Use a SHARP blade to cut the tape. I know it may seem counter intuitive to use a sharp blade because you don’t want to cut through your watercolor paper, but the sharper the better. With a sharp blade you need very little pressure to cut through the tape. If your blade is dull you will press harder and can groove your paper causing the paint to make dark lines in these areas or you might press hard enough to cut through the watercolor paper. I use a snap-able, 9mm blade from Home Depot (paint dept.). This blade is inexpensive and can be refilled with new blades. When you need a new blade, you just snap off the previous blade and push up the new blade. (see image above)
You can see your pencil line through the creamy colored masking tape. So, you don’t need to draw your lines extra dark. If you click on the images in this post, you should be able to see my pencil lines under the tape. There are other colors and brands of masking tape, even some with an edge sealant (like Gorilla tape). I don’t use the other colors because they can be hard or impossible to see my pencil line and I don’t want any added sealants on the tape because I don’t know what this might transfer to my watercolor paper. Those sealants might cause issues with my paint or paper down the line.
My Process for Masking this Watercolor:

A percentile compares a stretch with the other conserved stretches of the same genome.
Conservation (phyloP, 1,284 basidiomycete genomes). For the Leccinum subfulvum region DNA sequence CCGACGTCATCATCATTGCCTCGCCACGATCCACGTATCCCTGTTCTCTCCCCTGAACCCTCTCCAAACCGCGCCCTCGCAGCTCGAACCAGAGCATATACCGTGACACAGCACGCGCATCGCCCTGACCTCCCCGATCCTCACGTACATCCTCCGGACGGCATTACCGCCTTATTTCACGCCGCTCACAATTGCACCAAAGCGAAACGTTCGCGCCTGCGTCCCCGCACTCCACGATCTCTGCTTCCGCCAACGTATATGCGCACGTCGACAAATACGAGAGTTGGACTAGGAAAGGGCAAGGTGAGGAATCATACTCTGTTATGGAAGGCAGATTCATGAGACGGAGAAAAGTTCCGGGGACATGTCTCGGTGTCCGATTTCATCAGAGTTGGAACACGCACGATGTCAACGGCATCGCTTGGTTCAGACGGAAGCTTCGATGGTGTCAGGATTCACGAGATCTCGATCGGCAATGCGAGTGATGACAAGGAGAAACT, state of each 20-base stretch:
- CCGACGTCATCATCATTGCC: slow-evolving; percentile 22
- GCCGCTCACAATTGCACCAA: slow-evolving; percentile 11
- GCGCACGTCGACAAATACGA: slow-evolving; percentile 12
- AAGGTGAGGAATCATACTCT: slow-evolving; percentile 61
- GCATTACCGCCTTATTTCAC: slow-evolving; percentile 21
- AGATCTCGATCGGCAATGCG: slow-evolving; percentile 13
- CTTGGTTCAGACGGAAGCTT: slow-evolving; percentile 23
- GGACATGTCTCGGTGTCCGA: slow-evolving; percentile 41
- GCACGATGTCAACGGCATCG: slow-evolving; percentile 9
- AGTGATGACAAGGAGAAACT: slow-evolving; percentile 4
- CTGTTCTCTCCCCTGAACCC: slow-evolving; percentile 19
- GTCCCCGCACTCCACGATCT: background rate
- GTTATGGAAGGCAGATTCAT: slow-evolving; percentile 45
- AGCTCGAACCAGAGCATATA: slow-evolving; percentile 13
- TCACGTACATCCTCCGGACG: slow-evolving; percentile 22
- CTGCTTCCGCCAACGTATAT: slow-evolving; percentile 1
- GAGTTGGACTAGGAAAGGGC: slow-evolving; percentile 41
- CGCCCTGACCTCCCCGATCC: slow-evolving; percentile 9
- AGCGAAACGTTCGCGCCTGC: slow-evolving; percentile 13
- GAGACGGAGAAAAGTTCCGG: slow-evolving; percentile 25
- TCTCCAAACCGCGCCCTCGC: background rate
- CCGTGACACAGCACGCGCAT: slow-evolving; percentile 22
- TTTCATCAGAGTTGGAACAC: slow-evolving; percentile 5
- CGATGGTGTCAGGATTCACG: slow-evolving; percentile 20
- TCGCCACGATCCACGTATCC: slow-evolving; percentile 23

For the painting in this post, I used both masking tape and masking fluid.
After drawing my image onto the watercolor paper, I stretch my paper onto my board. You can see how to stretch watercolor paper on my YouTube video at this link: How to Stretch Watercolor Paper and Transfer a Drawing
After stretching my paper, I wait until it is completely dry, sometimes I have to wait over night. You can tell if your paper is completely dry if it doesn’t feel cool to the touch. If you apply masking fluid while the paper is wet, the fluid will spread instead of staying in the shape you are masking and could adhere to the paper fibers and tear the paper when you go to remove it.
Where I Use Masking Tape or Masking Fluid on My Watercolors:
When my paper is dry it is safe to apply my masking tape and masking fluid. I use the masking fluid in small areas that might be hard to cut around if I were to use masking tape. I like using the masking tape to cover large areas, in this case the swan needed to be protected so that I didn’t get my background colors on the white bird and to make painting around the bird much easier.